And because of the ecosystem construct I mentioned earlier, and because AI is such a force multiplier for small companies, we’re looking at truly dramatic change. One of the things that big companies have always enjoyed is a competitive moat because of their size and scale. If you're a small company, it requires a lot of capital, a lot of people, and a lot of time to get big. In the last few years that’s been changing somewhat because of a lot of digital technologies, but now, AI just pours gasoline on the fire. Many of the old moats will start to go away because you have the ability to innovate much, much more quickly now. You don't need as many people as you once did. And so that competitive moat that these big companies have had for all these years starts to erode. And I think that's what's really starting to open the eyes of a lot of people.

CoAi: So, as a futurist, what subjects do you talk to your clients about? Or, maybe I should say, what subjects do you *not* discuss with them? Are your discussions mostly tech-focused, or do they run a lot broader than that?

Bill: It's absolutely not just about science and technology. Because, of course, the emerging future is shaped not only by science and tech, but also by geopolitical issues, societal issues, economic issues, environmental issues, etc.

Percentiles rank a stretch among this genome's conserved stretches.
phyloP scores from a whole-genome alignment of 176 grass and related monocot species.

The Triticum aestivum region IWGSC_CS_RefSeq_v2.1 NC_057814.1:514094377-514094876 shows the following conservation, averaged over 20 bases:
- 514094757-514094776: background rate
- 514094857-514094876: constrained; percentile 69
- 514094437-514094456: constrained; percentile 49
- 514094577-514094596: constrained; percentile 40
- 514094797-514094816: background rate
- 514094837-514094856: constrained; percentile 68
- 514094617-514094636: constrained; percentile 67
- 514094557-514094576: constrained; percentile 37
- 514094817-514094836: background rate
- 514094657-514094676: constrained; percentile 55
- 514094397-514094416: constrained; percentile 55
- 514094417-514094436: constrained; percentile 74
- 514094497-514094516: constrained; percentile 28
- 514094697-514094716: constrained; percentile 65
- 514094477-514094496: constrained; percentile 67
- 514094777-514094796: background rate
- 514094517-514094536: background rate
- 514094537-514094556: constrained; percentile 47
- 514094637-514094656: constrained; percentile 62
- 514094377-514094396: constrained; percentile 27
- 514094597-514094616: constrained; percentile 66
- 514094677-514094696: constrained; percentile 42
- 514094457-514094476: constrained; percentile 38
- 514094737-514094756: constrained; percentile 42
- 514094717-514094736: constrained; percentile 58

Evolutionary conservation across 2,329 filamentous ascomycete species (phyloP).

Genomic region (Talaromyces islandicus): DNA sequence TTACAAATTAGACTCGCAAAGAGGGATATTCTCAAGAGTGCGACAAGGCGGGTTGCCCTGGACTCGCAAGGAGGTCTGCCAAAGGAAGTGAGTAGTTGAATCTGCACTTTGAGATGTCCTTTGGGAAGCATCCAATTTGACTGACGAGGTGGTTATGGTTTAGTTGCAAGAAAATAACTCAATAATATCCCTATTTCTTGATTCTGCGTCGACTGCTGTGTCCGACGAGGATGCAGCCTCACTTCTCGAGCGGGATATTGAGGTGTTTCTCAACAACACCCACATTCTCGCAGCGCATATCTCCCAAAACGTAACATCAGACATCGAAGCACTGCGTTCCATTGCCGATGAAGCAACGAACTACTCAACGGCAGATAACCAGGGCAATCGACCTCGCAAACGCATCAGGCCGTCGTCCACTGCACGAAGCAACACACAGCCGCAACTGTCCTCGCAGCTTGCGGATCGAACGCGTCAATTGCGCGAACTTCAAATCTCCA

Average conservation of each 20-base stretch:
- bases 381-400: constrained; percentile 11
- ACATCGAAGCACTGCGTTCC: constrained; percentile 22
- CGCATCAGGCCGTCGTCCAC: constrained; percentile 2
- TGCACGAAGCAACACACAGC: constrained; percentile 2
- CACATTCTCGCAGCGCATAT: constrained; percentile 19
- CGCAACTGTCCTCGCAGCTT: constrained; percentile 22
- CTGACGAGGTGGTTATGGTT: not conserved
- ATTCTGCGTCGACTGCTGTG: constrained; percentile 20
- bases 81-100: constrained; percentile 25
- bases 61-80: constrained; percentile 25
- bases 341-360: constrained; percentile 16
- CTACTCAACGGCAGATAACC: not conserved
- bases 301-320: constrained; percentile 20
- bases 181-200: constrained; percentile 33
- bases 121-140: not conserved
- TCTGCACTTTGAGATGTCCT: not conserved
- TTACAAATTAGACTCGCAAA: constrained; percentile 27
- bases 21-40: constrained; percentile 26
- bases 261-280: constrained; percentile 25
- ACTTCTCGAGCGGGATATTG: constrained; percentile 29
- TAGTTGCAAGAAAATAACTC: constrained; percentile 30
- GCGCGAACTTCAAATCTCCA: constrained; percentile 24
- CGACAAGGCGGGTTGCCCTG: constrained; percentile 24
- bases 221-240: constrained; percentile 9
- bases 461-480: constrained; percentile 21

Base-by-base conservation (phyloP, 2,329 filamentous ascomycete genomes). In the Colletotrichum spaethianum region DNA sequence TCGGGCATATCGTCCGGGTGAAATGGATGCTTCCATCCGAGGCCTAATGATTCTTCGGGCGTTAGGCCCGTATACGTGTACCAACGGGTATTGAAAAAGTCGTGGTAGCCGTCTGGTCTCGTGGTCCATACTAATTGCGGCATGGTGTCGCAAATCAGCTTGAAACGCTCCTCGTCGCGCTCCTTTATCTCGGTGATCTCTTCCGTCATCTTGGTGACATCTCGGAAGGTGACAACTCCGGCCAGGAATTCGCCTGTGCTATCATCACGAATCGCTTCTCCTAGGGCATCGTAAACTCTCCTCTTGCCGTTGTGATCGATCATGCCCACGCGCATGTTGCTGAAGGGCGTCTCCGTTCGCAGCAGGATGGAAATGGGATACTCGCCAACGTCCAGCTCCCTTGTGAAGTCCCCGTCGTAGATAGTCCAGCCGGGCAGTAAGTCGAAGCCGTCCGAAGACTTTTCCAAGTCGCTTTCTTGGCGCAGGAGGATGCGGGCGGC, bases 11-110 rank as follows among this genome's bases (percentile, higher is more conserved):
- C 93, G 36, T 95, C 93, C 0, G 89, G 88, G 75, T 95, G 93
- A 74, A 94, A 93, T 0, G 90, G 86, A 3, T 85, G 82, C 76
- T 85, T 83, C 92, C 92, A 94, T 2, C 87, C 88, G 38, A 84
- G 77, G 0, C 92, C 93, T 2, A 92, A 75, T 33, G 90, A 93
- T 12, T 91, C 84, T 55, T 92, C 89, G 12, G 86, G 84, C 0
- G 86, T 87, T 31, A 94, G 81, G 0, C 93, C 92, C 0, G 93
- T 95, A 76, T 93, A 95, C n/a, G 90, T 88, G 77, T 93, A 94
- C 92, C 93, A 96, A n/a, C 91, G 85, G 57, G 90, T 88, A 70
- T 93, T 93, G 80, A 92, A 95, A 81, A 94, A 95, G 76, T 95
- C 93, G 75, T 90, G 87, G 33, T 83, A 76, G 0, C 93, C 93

I'll give you a great example: One huge societal issue is the population decline. The birth rate in developed and developing countries is falling precipitously. In fact, there was just an article in the last few days that talked about the fact that Japan’s birth rate has now fallen to 1.2 children per couple. And so the country is really falling off a cliff, population-wise. And what are the implications of that when you fast forward 30 or 40 years?

There's a bunch of related issues, such as who's going to be there to do all of the work that needs to be done? When you don't have as many people, who are going to be the great innovators needed in the future? And in a similar vein, we now have more people on the planet over the age of 65 than we do under the age of five.

And what does that mean? What does it mean to have an aging population? It means that you likely have people working in your company much longer. It means that we have an elderly population that we're going to need to start thinking seriously about.

So, if you're an insurance company, does your entire model get disrupted because of how long you have to continue to insure everyone? Think about how that could completely break all of your actuarial models.